What is known without doubt is that a month after arriving Patrick (John) died on the 27th March 1810. His record (no. 1342) shows he was buried at what became the Old Sydney Burial Ground. His name given as John London.
This was the towns burial area at the time and was on the very outer of town. It enjoyed a dubious reputation as a gathering place for brigands, thieves and woman of poor repute. Grave robbery was rife and its use as a public urinal turned the noses of those in Sydney itself. During the hot summer months the stench from the burial ground was said to be so bad that those in Sydney could not abide its revolting perfume.
The Old Sydney Burial Ground now rests beneath the Sydney Town Hall in George Street. The town hall foundation stone having been laid in 1868. Standing on the steps of the building during a hot summer’s day in January 2014, I could only imagine what must have been going through Sarah’s mind as she faced the future with no protector, no income and an infant who was reliant on her. Did she have any friends to whom she could turn? What opportunities were available to a woman who had very little to offer?
In 1818 Sarah died and nine year old William was an orphan in a town that still struggled to establish itself and where there was very little protection for a growing number of orphans and abandoned children. By a stroke of luck William did have at least one relation in the colony. Maurice Halligan, who is also often recorded as Maurice Hallighan or Morris Hillich. I assume he was an uncle to William? It would appear he was Sarah’s brother.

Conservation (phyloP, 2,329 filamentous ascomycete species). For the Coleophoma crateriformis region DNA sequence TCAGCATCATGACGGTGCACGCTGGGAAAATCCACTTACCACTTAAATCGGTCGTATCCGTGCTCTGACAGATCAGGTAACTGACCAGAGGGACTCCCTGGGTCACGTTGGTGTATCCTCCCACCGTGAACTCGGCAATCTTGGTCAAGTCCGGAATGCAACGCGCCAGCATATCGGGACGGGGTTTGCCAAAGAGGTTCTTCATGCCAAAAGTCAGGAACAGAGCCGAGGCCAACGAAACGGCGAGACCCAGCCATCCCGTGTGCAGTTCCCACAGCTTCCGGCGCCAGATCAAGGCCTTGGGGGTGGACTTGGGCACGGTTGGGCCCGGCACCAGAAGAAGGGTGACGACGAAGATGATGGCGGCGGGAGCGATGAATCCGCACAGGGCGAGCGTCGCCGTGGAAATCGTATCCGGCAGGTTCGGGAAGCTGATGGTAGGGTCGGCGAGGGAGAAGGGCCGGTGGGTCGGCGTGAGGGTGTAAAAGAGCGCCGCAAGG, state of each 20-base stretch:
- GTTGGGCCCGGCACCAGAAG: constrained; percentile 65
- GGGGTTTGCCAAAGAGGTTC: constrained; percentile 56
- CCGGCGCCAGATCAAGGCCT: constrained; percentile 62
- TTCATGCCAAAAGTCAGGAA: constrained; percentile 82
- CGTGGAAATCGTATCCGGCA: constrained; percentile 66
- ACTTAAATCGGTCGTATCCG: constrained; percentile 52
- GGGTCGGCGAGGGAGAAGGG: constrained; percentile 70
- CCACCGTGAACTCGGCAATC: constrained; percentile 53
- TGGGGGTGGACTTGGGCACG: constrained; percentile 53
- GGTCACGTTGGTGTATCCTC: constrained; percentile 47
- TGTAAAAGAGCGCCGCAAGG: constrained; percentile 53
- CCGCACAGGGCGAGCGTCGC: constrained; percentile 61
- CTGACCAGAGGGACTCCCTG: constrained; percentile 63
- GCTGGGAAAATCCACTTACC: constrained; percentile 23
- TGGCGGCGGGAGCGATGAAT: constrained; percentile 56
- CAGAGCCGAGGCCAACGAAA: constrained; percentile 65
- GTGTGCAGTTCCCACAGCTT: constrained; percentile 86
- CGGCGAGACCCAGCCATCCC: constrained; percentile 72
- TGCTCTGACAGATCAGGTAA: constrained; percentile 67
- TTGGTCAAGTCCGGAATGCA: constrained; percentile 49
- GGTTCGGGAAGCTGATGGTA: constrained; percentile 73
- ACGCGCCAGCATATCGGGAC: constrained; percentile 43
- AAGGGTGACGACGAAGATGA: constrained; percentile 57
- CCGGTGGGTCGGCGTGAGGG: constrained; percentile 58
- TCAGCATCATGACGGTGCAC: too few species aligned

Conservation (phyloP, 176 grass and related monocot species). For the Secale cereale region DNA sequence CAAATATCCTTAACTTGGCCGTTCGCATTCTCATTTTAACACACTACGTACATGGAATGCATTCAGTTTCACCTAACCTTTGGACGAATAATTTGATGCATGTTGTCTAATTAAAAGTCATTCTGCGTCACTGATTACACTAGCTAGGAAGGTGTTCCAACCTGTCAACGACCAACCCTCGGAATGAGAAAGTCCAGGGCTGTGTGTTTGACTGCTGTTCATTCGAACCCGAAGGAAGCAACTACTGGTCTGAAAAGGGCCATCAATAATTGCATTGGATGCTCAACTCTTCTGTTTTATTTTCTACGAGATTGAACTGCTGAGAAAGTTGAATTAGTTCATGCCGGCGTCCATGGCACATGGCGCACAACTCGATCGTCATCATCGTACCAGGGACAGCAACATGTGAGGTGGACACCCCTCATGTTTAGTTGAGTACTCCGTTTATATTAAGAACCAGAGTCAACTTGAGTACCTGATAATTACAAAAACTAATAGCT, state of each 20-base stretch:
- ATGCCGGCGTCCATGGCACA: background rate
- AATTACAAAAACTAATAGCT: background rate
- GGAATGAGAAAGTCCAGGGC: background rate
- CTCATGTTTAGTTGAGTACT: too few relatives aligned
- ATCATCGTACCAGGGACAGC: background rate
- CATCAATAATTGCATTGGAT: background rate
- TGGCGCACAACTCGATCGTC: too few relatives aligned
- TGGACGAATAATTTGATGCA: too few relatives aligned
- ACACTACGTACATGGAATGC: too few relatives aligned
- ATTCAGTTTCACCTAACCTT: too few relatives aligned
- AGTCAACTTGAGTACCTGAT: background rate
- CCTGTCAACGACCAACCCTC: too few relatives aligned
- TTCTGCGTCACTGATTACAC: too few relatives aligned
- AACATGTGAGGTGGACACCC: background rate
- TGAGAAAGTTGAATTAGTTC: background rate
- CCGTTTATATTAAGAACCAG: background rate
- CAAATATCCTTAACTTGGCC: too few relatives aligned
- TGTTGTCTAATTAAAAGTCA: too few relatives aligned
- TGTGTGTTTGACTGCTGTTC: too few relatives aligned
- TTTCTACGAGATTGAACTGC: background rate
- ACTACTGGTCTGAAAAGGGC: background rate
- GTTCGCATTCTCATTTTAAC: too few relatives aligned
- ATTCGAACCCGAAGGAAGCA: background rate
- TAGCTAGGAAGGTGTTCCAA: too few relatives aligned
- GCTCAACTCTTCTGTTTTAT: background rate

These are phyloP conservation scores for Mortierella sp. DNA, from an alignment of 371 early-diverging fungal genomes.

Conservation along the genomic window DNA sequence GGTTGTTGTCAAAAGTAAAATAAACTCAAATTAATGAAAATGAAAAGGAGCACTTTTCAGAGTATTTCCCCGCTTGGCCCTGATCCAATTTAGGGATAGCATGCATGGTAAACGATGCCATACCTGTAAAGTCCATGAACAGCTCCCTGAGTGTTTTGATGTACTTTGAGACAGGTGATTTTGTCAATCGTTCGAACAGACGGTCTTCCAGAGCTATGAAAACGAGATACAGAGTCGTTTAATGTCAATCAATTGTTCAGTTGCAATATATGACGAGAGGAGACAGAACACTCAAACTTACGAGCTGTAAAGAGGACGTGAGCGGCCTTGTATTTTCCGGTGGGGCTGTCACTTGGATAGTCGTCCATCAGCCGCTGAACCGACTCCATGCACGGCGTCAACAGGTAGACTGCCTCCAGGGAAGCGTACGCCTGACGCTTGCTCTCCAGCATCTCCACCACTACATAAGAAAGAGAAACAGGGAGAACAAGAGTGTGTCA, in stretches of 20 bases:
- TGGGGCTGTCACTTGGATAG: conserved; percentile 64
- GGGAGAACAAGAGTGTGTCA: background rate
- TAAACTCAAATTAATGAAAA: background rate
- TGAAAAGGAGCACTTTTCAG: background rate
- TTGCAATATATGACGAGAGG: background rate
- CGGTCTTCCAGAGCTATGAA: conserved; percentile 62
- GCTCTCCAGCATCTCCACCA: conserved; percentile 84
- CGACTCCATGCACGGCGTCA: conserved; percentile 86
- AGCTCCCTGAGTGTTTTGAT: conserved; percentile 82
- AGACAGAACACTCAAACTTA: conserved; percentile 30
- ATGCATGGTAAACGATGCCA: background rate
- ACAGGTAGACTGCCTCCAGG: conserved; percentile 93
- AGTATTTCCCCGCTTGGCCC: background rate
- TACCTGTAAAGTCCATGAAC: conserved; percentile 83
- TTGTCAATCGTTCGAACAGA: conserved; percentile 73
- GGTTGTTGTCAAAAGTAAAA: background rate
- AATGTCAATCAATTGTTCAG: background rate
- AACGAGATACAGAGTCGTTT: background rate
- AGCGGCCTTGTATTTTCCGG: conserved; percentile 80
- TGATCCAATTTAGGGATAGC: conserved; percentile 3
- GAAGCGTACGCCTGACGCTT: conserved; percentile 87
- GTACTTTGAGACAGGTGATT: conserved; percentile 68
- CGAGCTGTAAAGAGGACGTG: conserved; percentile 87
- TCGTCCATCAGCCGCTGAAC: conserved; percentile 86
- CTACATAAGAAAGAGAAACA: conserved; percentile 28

Maurice himself came to the colony as a convict in 1806 aboard The Hercules. He was born in Clonmel, Tipperary, Ireland. From this I assume that it is likely Sarah was also. In 1816 Maurice acquired a grant of land in Appin, NSW and In 1818 he married Margaret Rowe in Liverpool. By 1822 he was living in West Bargo NSW. It appears that for at least a short time William was also living at Appin with Maurice.
Around the same time that little William is orphaned the Reverend Samuel Marsden was lobbying the city fathers to do something to manage the growing need of orphaned and abandoned children whose numbers spiked in alarming rates. The idea being that the children be brought to an orphan school and given a basic education until they were old enough to be apprenticed out to a master who would provide them with training and in some cases a craft from which they would be able to draw a living. Obviously this really only applied to the males as women were domestics at best.